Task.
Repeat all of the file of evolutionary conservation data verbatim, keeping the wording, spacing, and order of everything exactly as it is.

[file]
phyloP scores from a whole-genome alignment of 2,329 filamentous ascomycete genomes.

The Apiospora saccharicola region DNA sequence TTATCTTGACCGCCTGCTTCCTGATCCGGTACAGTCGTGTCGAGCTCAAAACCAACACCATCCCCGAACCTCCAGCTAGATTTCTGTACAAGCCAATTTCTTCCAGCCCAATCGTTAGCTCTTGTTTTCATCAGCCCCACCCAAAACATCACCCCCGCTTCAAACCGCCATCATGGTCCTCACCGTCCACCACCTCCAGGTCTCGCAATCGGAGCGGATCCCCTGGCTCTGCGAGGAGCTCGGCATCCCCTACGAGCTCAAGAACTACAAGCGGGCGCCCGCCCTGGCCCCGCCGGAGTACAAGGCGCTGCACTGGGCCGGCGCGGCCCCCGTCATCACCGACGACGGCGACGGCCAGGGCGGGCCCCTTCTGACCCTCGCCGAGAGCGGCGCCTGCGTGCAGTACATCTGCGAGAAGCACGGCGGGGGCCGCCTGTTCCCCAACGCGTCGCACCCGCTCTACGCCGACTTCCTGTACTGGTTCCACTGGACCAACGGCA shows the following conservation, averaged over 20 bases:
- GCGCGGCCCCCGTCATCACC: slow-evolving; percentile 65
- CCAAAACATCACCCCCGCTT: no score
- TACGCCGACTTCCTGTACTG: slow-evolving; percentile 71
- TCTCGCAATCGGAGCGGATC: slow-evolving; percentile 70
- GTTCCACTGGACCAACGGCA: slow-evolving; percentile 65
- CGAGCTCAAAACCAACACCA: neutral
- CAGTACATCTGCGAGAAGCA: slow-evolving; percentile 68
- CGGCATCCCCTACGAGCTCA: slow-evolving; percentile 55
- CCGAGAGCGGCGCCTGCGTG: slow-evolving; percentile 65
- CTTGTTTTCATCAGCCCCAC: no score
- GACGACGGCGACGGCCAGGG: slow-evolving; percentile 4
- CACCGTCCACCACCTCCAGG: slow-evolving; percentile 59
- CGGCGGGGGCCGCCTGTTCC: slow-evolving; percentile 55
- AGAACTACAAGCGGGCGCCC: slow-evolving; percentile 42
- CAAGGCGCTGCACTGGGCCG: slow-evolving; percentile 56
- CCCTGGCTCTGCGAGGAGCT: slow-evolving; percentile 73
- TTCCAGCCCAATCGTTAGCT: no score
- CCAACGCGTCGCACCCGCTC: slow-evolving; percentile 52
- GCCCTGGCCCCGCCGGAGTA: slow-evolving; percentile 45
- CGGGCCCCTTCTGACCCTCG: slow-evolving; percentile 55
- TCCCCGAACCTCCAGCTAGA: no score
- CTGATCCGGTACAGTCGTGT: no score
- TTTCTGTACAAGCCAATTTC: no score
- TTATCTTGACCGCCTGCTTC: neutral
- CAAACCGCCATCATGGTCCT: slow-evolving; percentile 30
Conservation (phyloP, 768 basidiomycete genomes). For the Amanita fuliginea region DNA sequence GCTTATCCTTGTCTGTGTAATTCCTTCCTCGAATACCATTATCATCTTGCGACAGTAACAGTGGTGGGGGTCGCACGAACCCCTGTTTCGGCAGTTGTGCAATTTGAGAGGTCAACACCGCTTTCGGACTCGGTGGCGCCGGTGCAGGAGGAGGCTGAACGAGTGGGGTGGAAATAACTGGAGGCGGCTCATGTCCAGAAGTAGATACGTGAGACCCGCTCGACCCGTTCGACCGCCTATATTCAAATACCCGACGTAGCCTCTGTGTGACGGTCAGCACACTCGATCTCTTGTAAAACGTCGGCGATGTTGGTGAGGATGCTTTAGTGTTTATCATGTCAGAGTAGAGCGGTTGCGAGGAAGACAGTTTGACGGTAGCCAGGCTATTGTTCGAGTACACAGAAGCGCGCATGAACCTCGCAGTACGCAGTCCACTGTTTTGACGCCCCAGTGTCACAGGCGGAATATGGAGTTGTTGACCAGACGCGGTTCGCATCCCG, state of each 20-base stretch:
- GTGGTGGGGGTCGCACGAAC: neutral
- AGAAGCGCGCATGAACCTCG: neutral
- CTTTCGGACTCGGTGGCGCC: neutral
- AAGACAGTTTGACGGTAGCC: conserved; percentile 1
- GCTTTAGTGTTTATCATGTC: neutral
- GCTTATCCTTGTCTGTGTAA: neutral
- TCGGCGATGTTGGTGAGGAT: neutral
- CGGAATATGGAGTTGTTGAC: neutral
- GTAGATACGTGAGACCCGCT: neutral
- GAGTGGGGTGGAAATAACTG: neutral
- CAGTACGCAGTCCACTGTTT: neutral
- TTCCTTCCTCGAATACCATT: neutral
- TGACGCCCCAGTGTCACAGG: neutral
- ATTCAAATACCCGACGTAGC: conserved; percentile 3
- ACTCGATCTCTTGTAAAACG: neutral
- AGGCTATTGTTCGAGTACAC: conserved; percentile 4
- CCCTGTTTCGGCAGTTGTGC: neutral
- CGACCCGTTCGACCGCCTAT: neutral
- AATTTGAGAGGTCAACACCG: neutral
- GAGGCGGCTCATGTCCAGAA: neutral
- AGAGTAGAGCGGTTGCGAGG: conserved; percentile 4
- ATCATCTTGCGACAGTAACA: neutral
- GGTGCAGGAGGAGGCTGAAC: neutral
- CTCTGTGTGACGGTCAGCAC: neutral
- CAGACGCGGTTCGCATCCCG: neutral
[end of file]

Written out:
phyloP scores from a whole-genome alignment of 2,329 filamentous ascomycete genomes.

The Apiospora saccharicola region DNA sequence TTATCTTGACCGCCTGCTTCCTGATCCGGTACAGTCGTGTCGAGCTCAAAACCAACACCATCCCCGAACCTCCAGCTAGATTTCTGTACAAGCCAATTTCTTCCAGCCCAATCGTTAGCTCTTGTTTTCATCAGCCCCACCCAAAACATCACCCCCGCTTCAAACCGCCATCATGGTCCTCACCGTCCACCACCTCCAGGTCTCGCAATCGGAGCGGATCCCCTGGCTCTGCGAGGAGCTCGGCATCCCCTACGAGCTCAAGAACTACAAGCGGGCGCCCGCCCTGGCCCCGCCGGAGTACAAGGCGCTGCACTGGGCCGGCGCGGCCCCCGTCATCACCGACGACGGCGACGGCCAGGGCGGGCCCCTTCTGACCCTCGCCGAGAGCGGCGCCTGCGTGCAGTACATCTGCGAGAAGCACGGCGGGGGCCGCCTGTTCCCCAACGCGTCGCACCCGCTCTACGCCGACTTCCTGTACTGGTTCCACTGGACCAACGGCA shows the following conservation, averaged over 20 bases:
- GCGCGGCCCCCGTCATCACC: slow-evolving; percentile 65
- CCAAAACATCACCCCCGCTT: no score
- TACGCCGACTTCCTGTACTG: slow-evolving; percentile 71
- TCTCGCAATCGGAGCGGATC: slow-evolving; percentile 70
- GTTCCACTGGACCAACGGCA: slow-evolving; percentile 65
- CGAGCTCAAAACCAACACCA: neutral
- CAGTACATCTGCGAGAAGCA: slow-evolving; percentile 68
- CGGCATCCCCTACGAGCTCA: slow-evolving; percentile 55
- CCGAGAGCGGCGCCTGCGTG: slow-evolving; percentile 65
- CTTGTTTTCATCAGCCCCAC: no score
- GACGACGGCGACGGCCAGGG: slow-evolving; percentile 4
- CACCGTCCACCACCTCCAGG: slow-evolving; percentile 59
- CGGCGGGGGCCGCCTGTTCC: slow-evolving; percentile 55
- AGAACTACAAGCGGGCGCCC: slow-evolving; percentile 42
- CAAGGCGCTGCACTGGGCCG: slow-evolving; percentile 56
- CCCTGGCTCTGCGAGGAGCT: slow-evolving; percentile 73
- TTCCAGCCCAATCGTTAGCT: no score
- CCAACGCGTCGCACCCGCTC: slow-evolving; percentile 52
- GCCCTGGCCCCGCCGGAGTA: slow-evolving; percentile 45
- CGGGCCCCTTCTGACCCTCG: slow-evolving; percentile 55
- TCCCCGAACCTCCAGCTAGA: no score
- CTGATCCGGTACAGTCGTGT: no score
- TTTCTGTACAAGCCAATTTC: no score
- TTATCTTGACCGCCTGCTTC: neutral
- CAAACCGCCATCATGGTCCT: slow-evolving; percentile 30
Conservation (phyloP, 768 basidiomycete genomes). For the Amanita fuliginea region DNA sequence GCTTATCCTTGTCTGTGTAATTCCTTCCTCGAATACCATTATCATCTTGCGACAGTAACAGTGGTGGGGGTCGCACGAACCCCTGTTTCGGCAGTTGTGCAATTTGAGAGGTCAACACCGCTTTCGGACTCGGTGGCGCCGGTGCAGGAGGAGGCTGAACGAGTGGGGTGGAAATAACTGGAGGCGGCTCATGTCCAGAAGTAGATACGTGAGACCCGCTCGACCCGTTCGACCGCCTATATTCAAATACCCGACGTAGCCTCTGTGTGACGGTCAGCACACTCGATCTCTTGTAAAACGTCGGCGATGTTGGTGAGGATGCTTTAGTGTTTATCATGTCAGAGTAGAGCGGTTGCGAGGAAGACAGTTTGACGGTAGCCAGGCTATTGTTCGAGTACACAGAAGCGCGCATGAACCTCGCAGTACGCAGTCCACTGTTTTGACGCCCCAGTGTCACAGGCGGAATATGGAGTTGTTGACCAGACGCGGTTCGCATCCCG, state of each 20-base stretch:
- GTGGTGGGGGTCGCACGAAC: neutral
- AGAAGCGCGCATGAACCTCG: neutral
- CTTTCGGACTCGGTGGCGCC: neutral
- AAGACAGTTTGACGGTAGCC: conserved; percentile 1
- GCTTTAGTGTTTATCATGTC: neutral
- GCTTATCCTTGTCTGTGTAA: neutral
- TCGGCGATGTTGGTGAGGAT: neutral
- CGGAATATGGAGTTGTTGAC: neutral
- GTAGATACGTGAGACCCGCT: neutral
- GAGTGGGGTGGAAATAACTG: neutral
- CAGTACGCAGTCCACTGTTT: neutral
- TTCCTTCCTCGAATACCATT: neutral
- TGACGCCCCAGTGTCACAGG: neutral
- ATTCAAATACCCGACGTAGC: conserved; percentile 3
- ACTCGATCTCTTGTAAAACG: neutral
- AGGCTATTGTTCGAGTACAC: conserved; percentile 4
- CCCTGTTTCGGCAGTTGTGC: neutral
- CGACCCGTTCGACCGCCTAT: neutral
- AATTTGAGAGGTCAACACCG: neutral
- GAGGCGGCTCATGTCCAGAA: neutral
- AGAGTAGAGCGGTTGCGAGG: conserved; percentile 4
- ATCATCTTGCGACAGTAACA: neutral
- GGTGCAGGAGGAGGCTGAAC: neutral
- CTCTGTGTGACGGTCAGCAC: neutral
- CAGACGCGGTTCGCATCCCG: neutral